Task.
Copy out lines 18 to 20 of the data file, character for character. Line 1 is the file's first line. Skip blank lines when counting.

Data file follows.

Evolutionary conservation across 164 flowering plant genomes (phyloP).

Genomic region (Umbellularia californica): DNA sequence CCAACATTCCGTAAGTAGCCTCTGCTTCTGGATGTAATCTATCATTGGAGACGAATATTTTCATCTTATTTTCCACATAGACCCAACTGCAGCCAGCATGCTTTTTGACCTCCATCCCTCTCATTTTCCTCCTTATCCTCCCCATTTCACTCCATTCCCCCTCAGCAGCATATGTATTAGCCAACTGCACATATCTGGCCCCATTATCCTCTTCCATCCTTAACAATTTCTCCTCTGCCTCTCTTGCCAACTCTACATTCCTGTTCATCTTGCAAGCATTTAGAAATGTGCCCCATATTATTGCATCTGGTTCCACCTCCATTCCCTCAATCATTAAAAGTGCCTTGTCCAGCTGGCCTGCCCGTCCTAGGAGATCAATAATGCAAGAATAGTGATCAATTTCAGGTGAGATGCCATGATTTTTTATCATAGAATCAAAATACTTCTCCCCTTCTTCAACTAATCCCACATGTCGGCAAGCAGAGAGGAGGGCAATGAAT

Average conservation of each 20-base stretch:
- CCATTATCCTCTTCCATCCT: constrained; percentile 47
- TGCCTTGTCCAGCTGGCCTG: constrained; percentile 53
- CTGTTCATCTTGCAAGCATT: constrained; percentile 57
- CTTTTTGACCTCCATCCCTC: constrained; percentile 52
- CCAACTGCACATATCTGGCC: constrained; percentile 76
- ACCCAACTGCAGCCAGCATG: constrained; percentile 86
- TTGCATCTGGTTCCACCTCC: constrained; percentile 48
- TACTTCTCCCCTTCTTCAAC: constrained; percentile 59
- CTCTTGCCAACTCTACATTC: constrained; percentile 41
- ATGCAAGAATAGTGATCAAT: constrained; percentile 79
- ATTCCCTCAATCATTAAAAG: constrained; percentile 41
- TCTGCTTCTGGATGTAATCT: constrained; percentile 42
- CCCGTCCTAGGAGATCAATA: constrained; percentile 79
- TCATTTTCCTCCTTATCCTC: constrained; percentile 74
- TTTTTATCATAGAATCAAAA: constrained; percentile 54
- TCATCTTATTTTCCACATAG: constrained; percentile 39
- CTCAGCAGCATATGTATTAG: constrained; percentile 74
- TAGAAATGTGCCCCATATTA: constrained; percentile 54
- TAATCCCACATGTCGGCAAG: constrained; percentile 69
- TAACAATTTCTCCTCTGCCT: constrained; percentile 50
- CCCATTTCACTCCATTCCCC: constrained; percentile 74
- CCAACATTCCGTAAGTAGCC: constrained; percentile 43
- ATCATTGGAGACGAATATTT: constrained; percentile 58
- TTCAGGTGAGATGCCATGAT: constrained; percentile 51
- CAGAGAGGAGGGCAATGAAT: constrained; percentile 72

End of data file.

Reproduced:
- TTTTTATCATAGAATCAAAA: constrained; percentile 54
- TCATCTTATTTTCCACATAG: constrained; percentile 39
- CTCAGCAGCATATGTATTAG: constrained; percentile 74